I’d love to read this, since the 1940s are my favorite era to read and write about. The first 150 confused me a little too, though. The fact that they’re talking about scrap metal and rations seems a bit awkward and calling attention to when it’s set, instead of weaving in those details through non-dialogue narrative or a more natural-sounding dialogue. I was guilty of this in my own historical writing in my early days, so I really understand why it can happen even if we’re not aware of it.

  • Jammy Dodgers says:

    Flying model airplanes isn’t cool, not for fifteen-year-old girls in the 1940’s. < No one understands Julianna’s love of flying model airplanes but her dad. When he leaves to fly bomber planes in Europe forcing Julianna to deal with her mother’s growing depression alone, she falls hard for Ben, the new boy who likes her odd habit. But navigating the uncertainties of a first love when she has an emotionally absent mother and a best friend with trust issues proves a challenge. <>

    Daily the realities of war invade her world, especially when her first Valentine’s Day dance with Ben is ripped apart by the news of another Bridgmont casualty. Soon after, Ben drops his own bomb into her life when he decides to join the war. He hopes his secret repair of her beloved Super Buccaneer model plane will be enough for her to forgive him as he prepares to deploy.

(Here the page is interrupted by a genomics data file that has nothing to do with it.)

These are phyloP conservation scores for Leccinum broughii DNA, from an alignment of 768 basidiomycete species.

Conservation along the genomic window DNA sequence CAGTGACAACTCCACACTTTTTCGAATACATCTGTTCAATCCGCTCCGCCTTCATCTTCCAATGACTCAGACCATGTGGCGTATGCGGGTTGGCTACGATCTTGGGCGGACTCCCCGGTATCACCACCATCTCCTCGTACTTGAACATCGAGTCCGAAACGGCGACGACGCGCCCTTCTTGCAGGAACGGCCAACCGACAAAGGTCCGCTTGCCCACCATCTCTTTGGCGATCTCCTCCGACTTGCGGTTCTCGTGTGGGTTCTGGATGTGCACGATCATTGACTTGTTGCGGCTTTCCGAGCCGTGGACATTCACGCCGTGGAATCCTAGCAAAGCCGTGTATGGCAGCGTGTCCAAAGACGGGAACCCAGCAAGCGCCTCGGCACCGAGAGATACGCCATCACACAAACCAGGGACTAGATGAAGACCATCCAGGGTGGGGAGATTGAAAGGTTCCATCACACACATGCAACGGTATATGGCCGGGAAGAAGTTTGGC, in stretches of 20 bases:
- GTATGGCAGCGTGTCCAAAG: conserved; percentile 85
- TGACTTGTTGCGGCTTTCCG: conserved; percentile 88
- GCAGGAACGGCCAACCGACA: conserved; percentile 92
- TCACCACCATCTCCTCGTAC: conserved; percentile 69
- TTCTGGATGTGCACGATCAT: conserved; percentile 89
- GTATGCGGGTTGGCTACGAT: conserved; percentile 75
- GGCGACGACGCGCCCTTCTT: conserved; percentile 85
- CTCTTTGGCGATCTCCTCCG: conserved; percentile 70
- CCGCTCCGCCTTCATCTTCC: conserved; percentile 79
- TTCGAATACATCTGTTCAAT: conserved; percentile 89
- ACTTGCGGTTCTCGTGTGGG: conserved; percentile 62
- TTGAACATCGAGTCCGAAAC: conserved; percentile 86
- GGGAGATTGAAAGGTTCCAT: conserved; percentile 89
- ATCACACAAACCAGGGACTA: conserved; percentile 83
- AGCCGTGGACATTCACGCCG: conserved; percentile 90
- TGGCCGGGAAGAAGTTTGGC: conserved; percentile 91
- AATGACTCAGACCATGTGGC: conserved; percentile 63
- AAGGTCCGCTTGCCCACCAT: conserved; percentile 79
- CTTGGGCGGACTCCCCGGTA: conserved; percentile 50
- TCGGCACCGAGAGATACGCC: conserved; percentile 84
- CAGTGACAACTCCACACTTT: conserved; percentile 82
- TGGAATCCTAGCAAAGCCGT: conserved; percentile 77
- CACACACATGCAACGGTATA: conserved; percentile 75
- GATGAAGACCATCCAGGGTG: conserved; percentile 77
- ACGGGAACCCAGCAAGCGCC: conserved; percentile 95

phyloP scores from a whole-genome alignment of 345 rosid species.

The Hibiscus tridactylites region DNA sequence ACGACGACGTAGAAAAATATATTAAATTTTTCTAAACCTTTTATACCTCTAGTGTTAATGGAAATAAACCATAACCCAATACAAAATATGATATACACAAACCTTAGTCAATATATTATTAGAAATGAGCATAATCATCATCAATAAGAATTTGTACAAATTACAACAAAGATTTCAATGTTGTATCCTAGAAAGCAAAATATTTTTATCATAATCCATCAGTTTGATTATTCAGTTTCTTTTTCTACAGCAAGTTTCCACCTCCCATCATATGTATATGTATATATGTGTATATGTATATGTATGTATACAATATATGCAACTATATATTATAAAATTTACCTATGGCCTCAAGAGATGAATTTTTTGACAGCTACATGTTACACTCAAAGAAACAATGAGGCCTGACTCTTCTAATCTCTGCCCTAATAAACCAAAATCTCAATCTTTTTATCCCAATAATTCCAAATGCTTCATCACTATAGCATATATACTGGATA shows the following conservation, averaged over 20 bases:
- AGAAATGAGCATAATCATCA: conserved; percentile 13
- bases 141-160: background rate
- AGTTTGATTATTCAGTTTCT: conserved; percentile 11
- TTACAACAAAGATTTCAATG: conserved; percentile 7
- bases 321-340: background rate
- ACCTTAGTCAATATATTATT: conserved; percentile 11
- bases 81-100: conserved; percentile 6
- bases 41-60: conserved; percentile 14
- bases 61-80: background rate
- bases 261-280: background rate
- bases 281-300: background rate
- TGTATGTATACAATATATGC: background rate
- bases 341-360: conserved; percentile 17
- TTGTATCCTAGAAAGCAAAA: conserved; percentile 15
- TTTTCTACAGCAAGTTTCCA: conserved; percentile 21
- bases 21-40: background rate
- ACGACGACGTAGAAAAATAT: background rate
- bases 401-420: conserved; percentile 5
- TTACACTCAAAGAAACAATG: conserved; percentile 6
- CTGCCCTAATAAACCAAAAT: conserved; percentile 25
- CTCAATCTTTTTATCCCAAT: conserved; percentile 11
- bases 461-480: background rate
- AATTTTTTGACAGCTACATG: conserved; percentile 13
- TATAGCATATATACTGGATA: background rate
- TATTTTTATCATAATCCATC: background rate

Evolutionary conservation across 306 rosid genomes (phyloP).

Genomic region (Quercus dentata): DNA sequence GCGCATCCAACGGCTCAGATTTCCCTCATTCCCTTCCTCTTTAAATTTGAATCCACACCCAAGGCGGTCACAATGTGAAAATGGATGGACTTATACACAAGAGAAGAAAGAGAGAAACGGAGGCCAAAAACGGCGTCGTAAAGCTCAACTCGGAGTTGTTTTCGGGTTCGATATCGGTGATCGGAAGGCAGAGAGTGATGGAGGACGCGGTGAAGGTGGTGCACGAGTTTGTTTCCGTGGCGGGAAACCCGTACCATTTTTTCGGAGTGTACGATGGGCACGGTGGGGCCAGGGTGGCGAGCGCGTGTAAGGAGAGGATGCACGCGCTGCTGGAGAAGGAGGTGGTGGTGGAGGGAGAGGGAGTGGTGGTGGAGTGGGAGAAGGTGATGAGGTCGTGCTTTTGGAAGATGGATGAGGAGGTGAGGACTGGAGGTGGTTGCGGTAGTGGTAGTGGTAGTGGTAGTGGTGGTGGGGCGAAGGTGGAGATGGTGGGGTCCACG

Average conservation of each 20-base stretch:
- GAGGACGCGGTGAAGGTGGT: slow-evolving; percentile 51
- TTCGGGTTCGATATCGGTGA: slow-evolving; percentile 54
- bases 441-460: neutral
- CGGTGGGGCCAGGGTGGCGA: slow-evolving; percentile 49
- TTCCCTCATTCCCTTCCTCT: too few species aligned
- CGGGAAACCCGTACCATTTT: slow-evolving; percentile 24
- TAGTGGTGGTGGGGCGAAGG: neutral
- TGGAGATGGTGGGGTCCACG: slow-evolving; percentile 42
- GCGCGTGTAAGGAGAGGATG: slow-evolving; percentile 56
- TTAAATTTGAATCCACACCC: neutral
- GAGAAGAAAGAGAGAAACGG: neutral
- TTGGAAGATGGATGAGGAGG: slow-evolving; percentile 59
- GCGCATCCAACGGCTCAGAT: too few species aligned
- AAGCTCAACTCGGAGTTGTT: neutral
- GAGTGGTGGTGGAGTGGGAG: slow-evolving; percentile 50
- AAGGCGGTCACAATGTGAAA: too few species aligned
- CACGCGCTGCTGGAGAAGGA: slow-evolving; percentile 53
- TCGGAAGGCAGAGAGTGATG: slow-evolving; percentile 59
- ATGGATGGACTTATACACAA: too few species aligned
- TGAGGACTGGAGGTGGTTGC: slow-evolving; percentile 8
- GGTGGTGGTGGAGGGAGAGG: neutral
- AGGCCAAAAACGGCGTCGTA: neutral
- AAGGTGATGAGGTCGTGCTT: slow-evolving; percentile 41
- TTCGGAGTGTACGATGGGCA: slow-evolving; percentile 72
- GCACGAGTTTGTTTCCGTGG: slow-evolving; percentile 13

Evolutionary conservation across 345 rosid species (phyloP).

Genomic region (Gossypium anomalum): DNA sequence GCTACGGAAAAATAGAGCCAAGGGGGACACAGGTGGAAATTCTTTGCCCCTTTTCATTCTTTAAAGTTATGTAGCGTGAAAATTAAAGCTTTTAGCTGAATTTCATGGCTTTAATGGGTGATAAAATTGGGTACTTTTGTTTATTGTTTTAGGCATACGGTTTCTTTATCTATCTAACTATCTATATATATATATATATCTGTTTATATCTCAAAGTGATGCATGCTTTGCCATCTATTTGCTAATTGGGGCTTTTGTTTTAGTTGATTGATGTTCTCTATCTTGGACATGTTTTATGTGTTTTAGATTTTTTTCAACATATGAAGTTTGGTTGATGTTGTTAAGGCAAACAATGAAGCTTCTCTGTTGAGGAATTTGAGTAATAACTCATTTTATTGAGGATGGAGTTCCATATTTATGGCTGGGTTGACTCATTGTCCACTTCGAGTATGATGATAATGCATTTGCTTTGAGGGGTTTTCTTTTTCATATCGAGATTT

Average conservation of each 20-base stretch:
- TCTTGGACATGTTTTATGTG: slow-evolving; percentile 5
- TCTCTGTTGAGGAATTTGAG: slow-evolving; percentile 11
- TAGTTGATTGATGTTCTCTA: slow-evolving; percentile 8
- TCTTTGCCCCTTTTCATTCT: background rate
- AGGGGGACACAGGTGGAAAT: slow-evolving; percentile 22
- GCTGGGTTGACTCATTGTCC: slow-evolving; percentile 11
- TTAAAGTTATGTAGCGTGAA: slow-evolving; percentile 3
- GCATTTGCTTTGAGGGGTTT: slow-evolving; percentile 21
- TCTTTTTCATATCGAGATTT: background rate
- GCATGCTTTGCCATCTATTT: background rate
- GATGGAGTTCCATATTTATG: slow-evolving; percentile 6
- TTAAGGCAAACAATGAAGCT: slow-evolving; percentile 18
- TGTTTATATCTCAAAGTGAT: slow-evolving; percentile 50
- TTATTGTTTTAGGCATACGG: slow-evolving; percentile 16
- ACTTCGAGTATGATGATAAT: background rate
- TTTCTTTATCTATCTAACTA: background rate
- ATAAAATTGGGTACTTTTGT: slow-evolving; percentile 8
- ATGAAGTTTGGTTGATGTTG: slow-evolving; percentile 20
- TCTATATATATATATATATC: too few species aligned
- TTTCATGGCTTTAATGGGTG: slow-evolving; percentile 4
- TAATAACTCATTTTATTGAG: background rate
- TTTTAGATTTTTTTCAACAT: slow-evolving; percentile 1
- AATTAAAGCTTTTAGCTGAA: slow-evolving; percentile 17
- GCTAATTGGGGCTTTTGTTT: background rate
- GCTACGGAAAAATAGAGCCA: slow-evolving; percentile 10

<>

    Love, loss, and self-discovery amidst scrap metal competitions, rationing, air raid drills, USO events, and the news of the day from overseas place the reader on the American homefront in the 1940’s, but the emotions are much the same as those of teenage girls today.

    First 150 Words:

    I love the opening line. Sometimes the voice reads a little more narrative, as someone said above. I also agree that I’m a little confused as to WHAT is going on. Try fleshing out some of that. All in all, I’m really intrigued. This is a story I have never before and I think it would be a great read.

  • Jammy Dodgers says:

    SORRY, it deleted my comments. AGAIN.

    Flying model airplanes isn’t cool, not for fifteen-year-old girls in the 1940’s. ***Love this line.***

    “But navigating the uncertainties of a first love when she has an emotionally absent mother and a best friend with trust issues proves a challenge.”<< ***This line threw me a little. There wasn't mention of the best friend before, so I was like HUH? Maybe take this part out for the sake of the query**

    **The third paragraph loses me. You had me going with all these stakes, and then you're just listing random things. Find a way to tie in the stakes to some sort of consequence. The last thought you left me with was that he gave her a model plan before he deploys, so what is Julianna left with? What's her new dilemma? What's at stake for her? What is she going to learn? etc. Leave me wanting MORE about HER story, instead of this vague ending.***